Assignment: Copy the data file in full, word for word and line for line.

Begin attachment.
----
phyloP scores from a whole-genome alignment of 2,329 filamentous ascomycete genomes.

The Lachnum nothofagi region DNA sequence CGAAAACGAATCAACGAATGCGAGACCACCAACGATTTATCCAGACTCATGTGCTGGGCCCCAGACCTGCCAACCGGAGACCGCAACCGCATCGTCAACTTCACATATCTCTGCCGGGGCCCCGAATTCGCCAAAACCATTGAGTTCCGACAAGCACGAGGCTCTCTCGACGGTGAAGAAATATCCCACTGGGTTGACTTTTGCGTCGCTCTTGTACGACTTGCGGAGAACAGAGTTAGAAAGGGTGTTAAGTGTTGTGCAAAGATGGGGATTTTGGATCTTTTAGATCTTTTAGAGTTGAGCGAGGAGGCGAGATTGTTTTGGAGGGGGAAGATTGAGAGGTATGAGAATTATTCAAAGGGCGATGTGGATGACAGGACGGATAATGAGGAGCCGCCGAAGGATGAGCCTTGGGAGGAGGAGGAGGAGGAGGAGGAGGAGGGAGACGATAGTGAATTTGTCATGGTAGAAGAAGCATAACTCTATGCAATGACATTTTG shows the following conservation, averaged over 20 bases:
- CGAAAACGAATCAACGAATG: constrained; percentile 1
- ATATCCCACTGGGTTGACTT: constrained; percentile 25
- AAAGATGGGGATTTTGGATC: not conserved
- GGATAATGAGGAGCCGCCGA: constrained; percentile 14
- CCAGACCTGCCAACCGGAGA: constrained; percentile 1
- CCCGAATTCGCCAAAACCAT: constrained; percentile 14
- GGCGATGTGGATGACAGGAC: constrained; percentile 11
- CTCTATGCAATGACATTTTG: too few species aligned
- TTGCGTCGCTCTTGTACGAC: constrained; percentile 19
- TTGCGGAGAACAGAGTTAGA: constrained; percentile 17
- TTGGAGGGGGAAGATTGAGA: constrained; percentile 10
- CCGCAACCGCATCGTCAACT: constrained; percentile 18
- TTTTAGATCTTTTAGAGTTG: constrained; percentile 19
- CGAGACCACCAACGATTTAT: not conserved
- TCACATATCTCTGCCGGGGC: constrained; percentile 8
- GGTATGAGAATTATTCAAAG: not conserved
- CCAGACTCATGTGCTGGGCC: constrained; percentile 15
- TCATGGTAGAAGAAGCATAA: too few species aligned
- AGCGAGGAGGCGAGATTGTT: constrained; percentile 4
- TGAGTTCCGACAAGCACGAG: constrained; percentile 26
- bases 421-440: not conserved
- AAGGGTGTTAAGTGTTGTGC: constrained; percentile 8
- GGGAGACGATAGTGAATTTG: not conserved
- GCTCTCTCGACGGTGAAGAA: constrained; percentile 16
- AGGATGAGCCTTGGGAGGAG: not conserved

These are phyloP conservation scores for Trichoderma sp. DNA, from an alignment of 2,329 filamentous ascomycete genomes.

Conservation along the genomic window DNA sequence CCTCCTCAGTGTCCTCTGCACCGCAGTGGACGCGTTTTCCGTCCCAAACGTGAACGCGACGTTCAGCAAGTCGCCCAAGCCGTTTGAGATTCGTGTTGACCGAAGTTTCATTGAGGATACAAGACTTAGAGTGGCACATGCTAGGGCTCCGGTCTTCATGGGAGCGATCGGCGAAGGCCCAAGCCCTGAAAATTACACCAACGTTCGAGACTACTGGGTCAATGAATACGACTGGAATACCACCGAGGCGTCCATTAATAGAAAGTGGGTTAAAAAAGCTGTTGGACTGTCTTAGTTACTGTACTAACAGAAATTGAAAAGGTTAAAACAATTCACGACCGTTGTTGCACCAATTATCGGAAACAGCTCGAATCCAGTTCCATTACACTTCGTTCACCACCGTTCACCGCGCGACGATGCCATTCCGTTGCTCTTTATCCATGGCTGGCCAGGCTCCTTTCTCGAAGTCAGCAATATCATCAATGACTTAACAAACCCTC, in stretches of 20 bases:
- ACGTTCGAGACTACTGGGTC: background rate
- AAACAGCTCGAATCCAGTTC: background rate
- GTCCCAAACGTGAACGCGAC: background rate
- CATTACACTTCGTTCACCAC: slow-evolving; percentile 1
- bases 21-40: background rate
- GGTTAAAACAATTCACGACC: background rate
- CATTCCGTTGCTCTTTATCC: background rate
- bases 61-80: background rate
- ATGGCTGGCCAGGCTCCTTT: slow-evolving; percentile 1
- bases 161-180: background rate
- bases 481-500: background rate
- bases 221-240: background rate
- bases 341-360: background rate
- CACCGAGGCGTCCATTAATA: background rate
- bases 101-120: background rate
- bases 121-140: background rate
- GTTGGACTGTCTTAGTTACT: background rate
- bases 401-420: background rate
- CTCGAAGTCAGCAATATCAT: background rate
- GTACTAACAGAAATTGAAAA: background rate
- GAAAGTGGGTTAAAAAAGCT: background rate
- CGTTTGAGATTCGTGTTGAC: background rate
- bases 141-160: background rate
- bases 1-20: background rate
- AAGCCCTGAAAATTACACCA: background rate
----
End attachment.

phyloP scores from a whole-genome alignment of 2,329 filamentous ascomycete genomes.

The Lachnum nothofagi region DNA sequence CGAAAACGAATCAACGAATGCGAGACCACCAACGATTTATCCAGACTCATGTGCTGGGCCCCAGACCTGCCAACCGGAGACCGCAACCGCATCGTCAACTTCACATATCTCTGCCGGGGCCCCGAATTCGCCAAAACCATTGAGTTCCGACAAGCACGAGGCTCTCTCGACGGTGAAGAAATATCCCACTGGGTTGACTTTTGCGTCGCTCTTGTACGACTTGCGGAGAACAGAGTTAGAAAGGGTGTTAAGTGTTGTGCAAAGATGGGGATTTTGGATCTTTTAGATCTTTTAGAGTTGAGCGAGGAGGCGAGATTGTTTTGGAGGGGGAAGATTGAGAGGTATGAGAATTATTCAAAGGGCGATGTGGATGACAGGACGGATAATGAGGAGCCGCCGAAGGATGAGCCTTGGGAGGAGGAGGAGGAGGAGGAGGAGGAGGGAGACGATAGTGAATTTGTCATGGTAGAAGAAGCATAACTCTATGCAATGACATTTTG shows the following conservation, averaged over 20 bases:
- CGAAAACGAATCAACGAATG: constrained; percentile 1
- ATATCCCACTGGGTTGACTT: constrained; percentile 25
- AAAGATGGGGATTTTGGATC: not conserved
- GGATAATGAGGAGCCGCCGA: constrained; percentile 14
- CCAGACCTGCCAACCGGAGA: constrained; percentile 1
- CCCGAATTCGCCAAAACCAT: constrained; percentile 14
- GGCGATGTGGATGACAGGAC: constrained; percentile 11
- CTCTATGCAATGACATTTTG: too few species aligned
- TTGCGTCGCTCTTGTACGAC: constrained; percentile 19
- TTGCGGAGAACAGAGTTAGA: constrained; percentile 17
- TTGGAGGGGGAAGATTGAGA: constrained; percentile 10
- CCGCAACCGCATCGTCAACT: constrained; percentile 18
- TTTTAGATCTTTTAGAGTTG: constrained; percentile 19
- CGAGACCACCAACGATTTAT: not conserved
- TCACATATCTCTGCCGGGGC: constrained; percentile 8
- GGTATGAGAATTATTCAAAG: not conserved
- CCAGACTCATGTGCTGGGCC: constrained; percentile 15
- TCATGGTAGAAGAAGCATAA: too few species aligned
- AGCGAGGAGGCGAGATTGTT: constrained; percentile 4
- TGAGTTCCGACAAGCACGAG: constrained; percentile 26
- bases 421-440: not conserved
- AAGGGTGTTAAGTGTTGTGC: constrained; percentile 8
- GGGAGACGATAGTGAATTTG: not conserved
- GCTCTCTCGACGGTGAAGAA: constrained; percentile 16
- AGGATGAGCCTTGGGAGGAG: not conserved

These are phyloP conservation scores for Trichoderma sp. DNA, from an alignment of 2,329 filamentous ascomycete genomes.

Conservation along the genomic window DNA sequence CCTCCTCAGTGTCCTCTGCACCGCAGTGGACGCGTTTTCCGTCCCAAACGTGAACGCGACGTTCAGCAAGTCGCCCAAGCCGTTTGAGATTCGTGTTGACCGAAGTTTCATTGAGGATACAAGACTTAGAGTGGCACATGCTAGGGCTCCGGTCTTCATGGGAGCGATCGGCGAAGGCCCAAGCCCTGAAAATTACACCAACGTTCGAGACTACTGGGTCAATGAATACGACTGGAATACCACCGAGGCGTCCATTAATAGAAAGTGGGTTAAAAAAGCTGTTGGACTGTCTTAGTTACTGTACTAACAGAAATTGAAAAGGTTAAAACAATTCACGACCGTTGTTGCACCAATTATCGGAAACAGCTCGAATCCAGTTCCATTACACTTCGTTCACCACCGTTCACCGCGCGACGATGCCATTCCGTTGCTCTTTATCCATGGCTGGCCAGGCTCCTTTCTCGAAGTCAGCAATATCATCAATGACTTAACAAACCCTC, in stretches of 20 bases:
- ACGTTCGAGACTACTGGGTC: background rate
- AAACAGCTCGAATCCAGTTC: background rate
- GTCCCAAACGTGAACGCGAC: background rate
- CATTACACTTCGTTCACCAC: slow-evolving; percentile 1
- bases 21-40: background rate
- GGTTAAAACAATTCACGACC: background rate
- CATTCCGTTGCTCTTTATCC: background rate
- bases 61-80: background rate
- ATGGCTGGCCAGGCTCCTTT: slow-evolving; percentile 1
- bases 161-180: background rate
- bases 481-500: background rate
- bases 221-240: background rate
- bases 341-360: background rate
- CACCGAGGCGTCCATTAATA: background rate
- bases 101-120: background rate
- bases 121-140: background rate
- GTTGGACTGTCTTAGTTACT: background rate
- bases 401-420: background rate
- CTCGAAGTCAGCAATATCAT: background rate
- GTACTAACAGAAATTGAAAA: background rate
- GAAAGTGGGTTAAAAAAGCT: background rate
- CGTTTGAGATTCGTGTTGAC: background rate
- bases 141-160: background rate
- bases 1-20: background rate
- AAGCCCTGAAAATTACACCA: background rate